In response to concerns raised by the Catholic League, Digital Equipment Corporation of Massachusetts has withdrawn an ad that the league found objectionable.
The ad promoted Digital computers, contrasting them with a well-known competitor. What the league found unacceptable was the large graphic that featured the Inquisition: monks were depicted holding crucifixes in the face of tortured soldiers. Moreover, the word “Heresy” was printed across the illustration. The effect of the ad, however unintentional, was to unnecessarily stir prejudice against Catholicism.
In a letter to Digital, we stated that they ought to be able to advertise their product “without resorting to such a crass caricature of Catholic history.” We also sent along a recent book review of Henry Kamen’s new work, “The Spanish Inquisition.” As one reviewer of this book concluded, the “torture-mad Inquisition is largely a 19th century myth.” No wonder: Kamen effectively debunks prevailing views on the subject, noting, for instance, the role played by foreign propaganda in the creation of the diabolic image of the Inquisition.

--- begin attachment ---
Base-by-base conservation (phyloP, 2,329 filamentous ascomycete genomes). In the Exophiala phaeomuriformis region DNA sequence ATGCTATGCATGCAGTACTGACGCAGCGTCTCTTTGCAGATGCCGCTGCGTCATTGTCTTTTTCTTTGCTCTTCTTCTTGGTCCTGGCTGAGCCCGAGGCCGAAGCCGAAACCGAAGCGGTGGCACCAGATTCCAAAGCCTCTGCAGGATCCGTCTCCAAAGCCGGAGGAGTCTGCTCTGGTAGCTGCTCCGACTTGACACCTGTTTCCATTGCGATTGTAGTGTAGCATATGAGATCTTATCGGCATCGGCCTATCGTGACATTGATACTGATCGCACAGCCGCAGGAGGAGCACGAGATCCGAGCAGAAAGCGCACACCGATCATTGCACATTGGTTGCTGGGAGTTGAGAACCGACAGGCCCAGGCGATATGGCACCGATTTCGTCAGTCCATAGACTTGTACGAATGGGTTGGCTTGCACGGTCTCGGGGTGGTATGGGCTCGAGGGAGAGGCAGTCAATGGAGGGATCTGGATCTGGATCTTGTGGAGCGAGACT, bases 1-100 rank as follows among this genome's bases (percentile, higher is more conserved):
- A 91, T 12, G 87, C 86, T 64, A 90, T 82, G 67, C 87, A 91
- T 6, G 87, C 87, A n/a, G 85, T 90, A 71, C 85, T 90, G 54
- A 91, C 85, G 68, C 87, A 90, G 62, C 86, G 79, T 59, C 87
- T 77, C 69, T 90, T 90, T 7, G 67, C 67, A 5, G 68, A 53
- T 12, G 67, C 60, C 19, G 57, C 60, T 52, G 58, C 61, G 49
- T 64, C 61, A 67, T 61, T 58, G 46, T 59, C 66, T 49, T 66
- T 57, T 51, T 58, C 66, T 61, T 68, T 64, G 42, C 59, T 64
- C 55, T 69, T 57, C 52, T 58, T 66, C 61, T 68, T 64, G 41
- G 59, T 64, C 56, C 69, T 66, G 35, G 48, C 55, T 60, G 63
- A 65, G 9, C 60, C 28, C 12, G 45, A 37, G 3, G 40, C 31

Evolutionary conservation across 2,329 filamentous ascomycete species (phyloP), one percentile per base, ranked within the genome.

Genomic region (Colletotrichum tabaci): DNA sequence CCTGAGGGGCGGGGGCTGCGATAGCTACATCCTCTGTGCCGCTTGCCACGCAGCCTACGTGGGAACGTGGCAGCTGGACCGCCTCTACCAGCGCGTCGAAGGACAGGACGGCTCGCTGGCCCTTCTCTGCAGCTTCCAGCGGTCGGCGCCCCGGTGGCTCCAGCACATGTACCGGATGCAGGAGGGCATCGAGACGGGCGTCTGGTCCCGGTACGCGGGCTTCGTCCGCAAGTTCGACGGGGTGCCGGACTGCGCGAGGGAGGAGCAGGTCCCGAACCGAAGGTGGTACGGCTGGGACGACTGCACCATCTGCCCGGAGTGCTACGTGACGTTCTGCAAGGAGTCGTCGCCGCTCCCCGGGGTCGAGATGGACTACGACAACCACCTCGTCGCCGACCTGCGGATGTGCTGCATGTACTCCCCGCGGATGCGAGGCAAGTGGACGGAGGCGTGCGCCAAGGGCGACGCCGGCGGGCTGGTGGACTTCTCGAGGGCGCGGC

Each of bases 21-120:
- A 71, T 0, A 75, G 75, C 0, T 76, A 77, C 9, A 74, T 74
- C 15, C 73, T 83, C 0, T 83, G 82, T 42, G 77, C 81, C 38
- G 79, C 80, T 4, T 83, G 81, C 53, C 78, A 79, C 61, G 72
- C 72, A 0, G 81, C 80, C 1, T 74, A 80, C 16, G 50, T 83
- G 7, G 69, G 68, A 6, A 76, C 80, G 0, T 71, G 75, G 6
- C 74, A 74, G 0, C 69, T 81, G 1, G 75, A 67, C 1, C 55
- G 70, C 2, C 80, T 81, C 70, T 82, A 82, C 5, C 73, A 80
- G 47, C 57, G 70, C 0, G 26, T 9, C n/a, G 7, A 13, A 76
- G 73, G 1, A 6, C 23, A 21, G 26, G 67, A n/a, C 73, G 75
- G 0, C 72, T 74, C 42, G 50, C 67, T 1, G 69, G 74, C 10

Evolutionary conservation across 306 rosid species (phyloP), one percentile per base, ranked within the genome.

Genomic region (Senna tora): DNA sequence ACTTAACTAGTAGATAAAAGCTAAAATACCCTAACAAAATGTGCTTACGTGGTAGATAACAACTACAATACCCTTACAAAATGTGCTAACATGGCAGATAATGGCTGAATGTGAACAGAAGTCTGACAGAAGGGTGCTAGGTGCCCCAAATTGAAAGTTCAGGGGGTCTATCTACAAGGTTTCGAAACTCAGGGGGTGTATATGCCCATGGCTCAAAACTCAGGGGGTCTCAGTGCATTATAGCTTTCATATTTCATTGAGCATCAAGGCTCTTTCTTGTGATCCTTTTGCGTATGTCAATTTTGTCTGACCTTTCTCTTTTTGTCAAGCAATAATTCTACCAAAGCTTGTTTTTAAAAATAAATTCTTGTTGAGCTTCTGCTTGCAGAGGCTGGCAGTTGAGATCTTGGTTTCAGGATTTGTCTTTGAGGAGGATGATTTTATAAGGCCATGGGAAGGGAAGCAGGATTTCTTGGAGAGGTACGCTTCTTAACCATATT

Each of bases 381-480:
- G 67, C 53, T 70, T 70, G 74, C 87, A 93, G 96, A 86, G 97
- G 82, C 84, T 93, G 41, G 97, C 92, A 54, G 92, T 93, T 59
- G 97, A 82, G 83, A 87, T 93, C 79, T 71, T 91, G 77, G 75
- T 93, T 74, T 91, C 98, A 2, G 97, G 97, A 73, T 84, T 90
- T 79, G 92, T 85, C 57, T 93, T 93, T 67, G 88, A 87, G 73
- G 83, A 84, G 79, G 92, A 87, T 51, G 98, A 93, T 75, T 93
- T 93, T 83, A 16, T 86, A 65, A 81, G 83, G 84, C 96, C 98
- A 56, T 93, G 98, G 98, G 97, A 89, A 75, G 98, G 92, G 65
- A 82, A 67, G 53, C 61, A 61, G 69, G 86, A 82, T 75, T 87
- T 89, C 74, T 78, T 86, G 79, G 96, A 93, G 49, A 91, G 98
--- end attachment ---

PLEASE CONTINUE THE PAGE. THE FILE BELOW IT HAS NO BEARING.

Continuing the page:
The letter that the Catholic League received said that “It is never the intention of Digital Equipment Corporation to offend any religious, ethnic or racial group in its advertisements. We regret that the reproduction of the famous Diego Rivera mural in one of our advertisements has caused this reaction. We have withdrawn this advertisement from further publication.”
The league is delighted with Digital’s responsible decision.